“Greg really knows what he’s doing technically. He’s a pro. And not only is he well trained in singing and also “how to teach voice”, but he also embodies a quality of a teacher that really helps–he cares. His focus and attention really help to speed up the learning process. I would definitely recommend him.”
“Greg Really knows his stuff and how to apply it to all levels. I went in as a beginner and before I knew it, I was singing the Count’s Aria from THE MARRIAGE OF FIGARO! Highly recommended!”
“Studying with Greg has increased my range to nearly 3 octaves!”
“I have been studying with Greg for 6 months, following an assignment from Milton Katselas to increase the resonance in my speaking voice. The result has been more than I ever hoped! I am more aware of my body, I have greater flexibility and command of my breathing and thus my voice, and I can literally feel my vocal cords strengthening.”
“Greg Safel is a professional in every respect. Greg makes you feel like a pro as he takes you through moments in your voice that lead you to understand who you are vocally, and improve your weaknesses so that you yourself become a pro. The process is easy, if you do the work, and simple, if Greg directs you through the complexities of your own voice”
"I have improved so much since working with Greg! My voice is what people comment on first after hearing me play!”
"I'm not Joe "the Singer" guy by any means, but I can hold a note or two. Greg has helped those notes grow more controlled and resonant with every lesson I've had with him. His knowledge of the inner workings of the human voice are as fine-tuned as his ear. Greg is not only a great teacher and listener... he's a great human being as well! I was recommended to him by a friend and I would recommend him to anyone!"
"I used to speak with a strong Singaporean accent. And when you have a Singaporean accent, you almost never loose it, and Americans have a hard time understanding a Singaporean accent. Greg has been training me since last year, he recognized my problem after a couple of sessions, and worked with me to change my voice. I still have a lot to work on, and now we are working on bringing up the volume. It is a process that takes time, and I look forward to the one-hour weekly with Greg."
#Patience and Persistence
It’s a new year and I’m reminded again how little patience and persistence our modern, fast paced, technologically advanced society will put up with. When it comes to voice training, patience and persistence are two things that can ensure success! With the immediacy of the Internet and the fast pace of video games, a lot of singers and actors want their voices to be trained in a few lessons. Unfortunately, it doesn’t happen like that. If it did, there would be an abundance of excellent singers and actors with amazing vocal abilities When you train your voice, you’re training muscles. Muscles take time to grow strong and flexible. It’s just like going to the gym. Can you imagine going to the gym for a week and being “done”, having your body look like a fitness model for the rest of your life? Ask any fitness model about persistence and patience, and I’m sure you’ll get a good lecture!
Vocal training is important for singers and actors at every level. Keeping your instrument in the best shape possible requires daily exercise and consistent sessions with a teacher to make sure you are doing everything correctly. I know it sounds like a hassle, but check with the singers and actors you admire most and see what their vocal regimen is, and I bet they do the work with persistence and patience!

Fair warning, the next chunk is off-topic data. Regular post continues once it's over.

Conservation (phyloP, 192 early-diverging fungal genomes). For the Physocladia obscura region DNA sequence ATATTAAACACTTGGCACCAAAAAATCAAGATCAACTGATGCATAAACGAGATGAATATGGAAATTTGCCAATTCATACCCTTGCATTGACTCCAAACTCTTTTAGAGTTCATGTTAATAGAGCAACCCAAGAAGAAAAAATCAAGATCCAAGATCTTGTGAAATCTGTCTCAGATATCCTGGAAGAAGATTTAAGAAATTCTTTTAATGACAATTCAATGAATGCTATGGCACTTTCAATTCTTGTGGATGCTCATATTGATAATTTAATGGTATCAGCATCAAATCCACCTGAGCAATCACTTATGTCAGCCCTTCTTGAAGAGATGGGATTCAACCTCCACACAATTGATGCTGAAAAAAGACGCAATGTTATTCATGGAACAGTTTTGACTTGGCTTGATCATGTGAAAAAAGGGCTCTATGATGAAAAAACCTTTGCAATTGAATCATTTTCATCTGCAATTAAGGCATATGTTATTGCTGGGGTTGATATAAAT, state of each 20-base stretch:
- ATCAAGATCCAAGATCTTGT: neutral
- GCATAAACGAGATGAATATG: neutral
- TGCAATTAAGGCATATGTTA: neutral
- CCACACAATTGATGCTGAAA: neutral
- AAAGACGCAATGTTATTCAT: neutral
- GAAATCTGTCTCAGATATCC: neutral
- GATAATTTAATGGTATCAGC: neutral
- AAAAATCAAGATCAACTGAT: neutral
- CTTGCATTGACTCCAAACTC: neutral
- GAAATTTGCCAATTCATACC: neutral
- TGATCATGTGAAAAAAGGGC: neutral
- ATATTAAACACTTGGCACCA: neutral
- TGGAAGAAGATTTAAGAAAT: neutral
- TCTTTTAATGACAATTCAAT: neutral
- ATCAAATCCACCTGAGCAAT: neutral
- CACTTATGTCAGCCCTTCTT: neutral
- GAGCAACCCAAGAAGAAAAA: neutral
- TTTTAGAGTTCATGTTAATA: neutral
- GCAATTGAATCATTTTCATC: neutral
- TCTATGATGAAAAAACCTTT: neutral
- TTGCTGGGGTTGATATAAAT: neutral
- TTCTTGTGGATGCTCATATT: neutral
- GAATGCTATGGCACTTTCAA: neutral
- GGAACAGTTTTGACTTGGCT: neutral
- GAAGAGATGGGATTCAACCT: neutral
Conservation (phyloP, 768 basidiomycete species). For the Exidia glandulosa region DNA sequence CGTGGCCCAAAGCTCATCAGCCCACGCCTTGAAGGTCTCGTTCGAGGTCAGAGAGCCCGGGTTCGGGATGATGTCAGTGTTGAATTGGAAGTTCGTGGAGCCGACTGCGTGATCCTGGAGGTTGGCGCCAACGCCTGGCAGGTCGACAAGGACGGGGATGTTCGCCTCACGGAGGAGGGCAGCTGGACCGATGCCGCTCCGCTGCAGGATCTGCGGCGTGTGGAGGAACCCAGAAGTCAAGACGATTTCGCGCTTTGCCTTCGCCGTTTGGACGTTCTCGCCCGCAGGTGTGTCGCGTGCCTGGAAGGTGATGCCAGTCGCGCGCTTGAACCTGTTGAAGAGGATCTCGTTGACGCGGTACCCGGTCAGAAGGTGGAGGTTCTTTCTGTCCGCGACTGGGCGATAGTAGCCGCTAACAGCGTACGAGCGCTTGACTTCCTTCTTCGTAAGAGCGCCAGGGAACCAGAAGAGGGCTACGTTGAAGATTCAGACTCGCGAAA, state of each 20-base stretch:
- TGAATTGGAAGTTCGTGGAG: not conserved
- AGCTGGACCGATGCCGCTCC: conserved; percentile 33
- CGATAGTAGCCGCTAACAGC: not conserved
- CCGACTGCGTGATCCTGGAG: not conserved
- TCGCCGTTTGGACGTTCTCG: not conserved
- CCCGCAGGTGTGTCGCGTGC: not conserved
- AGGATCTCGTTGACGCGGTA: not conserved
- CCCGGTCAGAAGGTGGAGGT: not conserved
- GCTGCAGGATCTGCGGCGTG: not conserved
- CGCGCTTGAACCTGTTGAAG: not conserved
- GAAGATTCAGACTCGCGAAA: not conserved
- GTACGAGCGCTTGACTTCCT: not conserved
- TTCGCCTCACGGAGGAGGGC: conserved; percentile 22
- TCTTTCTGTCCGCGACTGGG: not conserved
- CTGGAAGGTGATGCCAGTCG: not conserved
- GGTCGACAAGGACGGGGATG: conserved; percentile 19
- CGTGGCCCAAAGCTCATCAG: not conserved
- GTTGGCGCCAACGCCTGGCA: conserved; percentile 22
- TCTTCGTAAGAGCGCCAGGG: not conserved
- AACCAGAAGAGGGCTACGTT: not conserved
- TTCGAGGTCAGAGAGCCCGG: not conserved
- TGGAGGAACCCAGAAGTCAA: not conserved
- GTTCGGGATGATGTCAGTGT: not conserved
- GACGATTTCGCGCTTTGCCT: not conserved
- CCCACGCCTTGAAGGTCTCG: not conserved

There is a great article in the New York Times about Opera Singers keeping themselves in shape. The cliche about the “Fat Lady” no longer applies. Opera has become more physical and directors are casting to type, meaning that the ingenue looks like an ingenue, and the young leading man looks like the young leading man. Check out the slide show at the New York Times and see what these singers are doing for their workouts!
Something came up again this week that I would like to talk about. That’s “Being Ready”. I have a student who has been away from my studio for almost a year and hasn’t been working on his voice during that time. Now something has come up that he wants to do that requires a pretty good singer. He came to me to “fix” his voice so he can do the work. Unfortunately, he’s lost all of his upper register. It’s breathy and airy without a solid sound. That’s going to take some time to correct and he will have to miss out on this opportunity.
I have another student, a young woman who has been working steadily with me for about eight months, and a couple of opportunities came up for her this past week. She didn’t feel like she was ready to audition. I encouraged her to audition because she needs the experience, and she’s a good singer. There is more work to be done, but she’s been consistent and her voice is the best it’s ever been. She can do the job, she needs to learn that.
Two examples of “Being Ready”. The point is, keep working on your voice! You never know when an opportunity will come your way and you want to be ready.
One thing I want all students of voice to understand, voice training is a process. You have to be patient with yourself and your progress. Learning new techniques take time. Don’t be in a hurry. Of course we all want to be fabulous singers/speakers, as quickly as possible. Re-think that. Some aspects of vocal technique take a while to develop. Accept this and learn to enjoy the journey. Your voice is where it’s at right now, and with training and discipline, it will improve weekly. So don’t get impatient and try to rush your progress. Rushing will lead to tension, frustration, sloppiness, and even damage to your voice. So relax. Stay focused, but relax. You will progress as you explore your own vocal instrument under the guidance of your teacher. With daily exercise and discipline you will get the voice you want!
For now, No tension in the throat! If there’s tension or even pain when you sing, somethings not working correctly! I know it sounds obvious, but a lot of people will “sing through it” and wonder why they’re hoarse all the time. Continuing to sing this way will cause damage to the cords. Get to a teacher and figure it out!
What’s important in all styles of singing, is the function of the vocal cords. The cords are controlled by two sets of muscle systems. Like any set of muscle systems in the body, there are specific exercises that will make them grow and get stronger.